Catacombs of Odessa – An Extensive Maze of Underground Tunnels

The City of Odessa in Ukraine is home to more then one million people. It is also where tourists will find the Odessa Catacombs: a maze of underground tunnels that makes up a distance of approximately 2,500 kilometers. Amazingly, these underground tunnels make up a large network that is hidden beneath the city. The Odessa Catacombs developed over a long period of time taking almost two hundred years to come to the level of completion you see today.

This is not a natural phenomenon, but one that man has definitely had a hand in. Two centuries ago Odessa was not much to look at. Its development has been a slow process, taking many years to form into the city we see surrounding us. It required an incredible amount of mining and industrial work to take place, building and construction of the necessary buildings and infrastructure was required. Thus it was through this building process that much waste material and refuse was discarded, forming these intricate catacombs that you may have had the privilege of visiting.

The catacomb is a large, mysterious labyrinth filled with hidden caves. At one time these dark and dingy tunnels were said to have been used by abusive slave traders. Today a lot of the tunnels have been reconstructed, allowing you to see the exact conditions that they were used in. Warning: You have to be careful you don’t get lost! Observe your surroundings and make sure you know exactly where you are as there are a hundred different ways to go in and out of the Odessa catacombs. Who knows where you might end up if you don’t keep an eye on where you are going?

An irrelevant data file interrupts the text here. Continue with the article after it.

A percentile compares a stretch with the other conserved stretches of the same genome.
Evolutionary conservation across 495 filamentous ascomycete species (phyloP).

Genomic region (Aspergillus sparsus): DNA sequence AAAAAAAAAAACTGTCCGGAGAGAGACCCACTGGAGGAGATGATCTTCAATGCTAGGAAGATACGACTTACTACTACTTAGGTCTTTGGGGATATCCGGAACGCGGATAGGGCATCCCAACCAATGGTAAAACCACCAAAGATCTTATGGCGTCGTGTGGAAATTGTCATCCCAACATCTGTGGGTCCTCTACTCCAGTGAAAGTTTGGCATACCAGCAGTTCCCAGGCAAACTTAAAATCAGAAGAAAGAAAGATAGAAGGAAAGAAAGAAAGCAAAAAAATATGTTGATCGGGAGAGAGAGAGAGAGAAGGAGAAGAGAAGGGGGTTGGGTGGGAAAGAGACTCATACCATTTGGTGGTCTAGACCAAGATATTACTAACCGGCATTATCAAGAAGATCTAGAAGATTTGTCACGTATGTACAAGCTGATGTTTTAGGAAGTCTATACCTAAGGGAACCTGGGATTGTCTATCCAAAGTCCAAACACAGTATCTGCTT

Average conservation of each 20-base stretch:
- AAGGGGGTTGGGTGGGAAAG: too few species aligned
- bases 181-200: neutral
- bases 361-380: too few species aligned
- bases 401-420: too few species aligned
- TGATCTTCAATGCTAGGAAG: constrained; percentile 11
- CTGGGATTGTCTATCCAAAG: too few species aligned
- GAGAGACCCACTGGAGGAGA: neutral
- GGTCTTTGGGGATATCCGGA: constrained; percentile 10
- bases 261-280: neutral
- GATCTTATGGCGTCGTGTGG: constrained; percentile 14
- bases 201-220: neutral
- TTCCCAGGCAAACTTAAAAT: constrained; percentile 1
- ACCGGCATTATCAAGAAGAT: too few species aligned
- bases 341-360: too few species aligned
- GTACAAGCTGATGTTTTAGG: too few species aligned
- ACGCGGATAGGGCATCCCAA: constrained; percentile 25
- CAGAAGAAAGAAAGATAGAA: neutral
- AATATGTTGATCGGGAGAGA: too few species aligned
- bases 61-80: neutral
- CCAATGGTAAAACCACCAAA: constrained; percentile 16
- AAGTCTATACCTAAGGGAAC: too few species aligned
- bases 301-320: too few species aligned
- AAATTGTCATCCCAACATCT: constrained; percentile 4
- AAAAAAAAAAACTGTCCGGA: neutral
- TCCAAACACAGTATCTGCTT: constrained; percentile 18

The Odessa catacombs also played an important role during the Second World War, being used extensively by the Romanian and German armies as a campsite. The catacombs proved to be a profitable site, allowing the armies to house enough food and weaponry to keep them underground for almost six months at a time. As you leave the Odessa catacombs take a few minutes to go through the museum and listen to recordings of events that took place in this maze full of history. You will also notice that there is a building that has been recreated to look exactly like the resistance head-quarters used during both World Wars.

Something to keep in mind when walking in and around the Odessa catacombs is that it is not an activity to take lightly if you suffer from any leg injuries or physical disabilities. It would be advisable that you rather leave this excursion out of your ‘must see’ list, for safety, if you have such problems.

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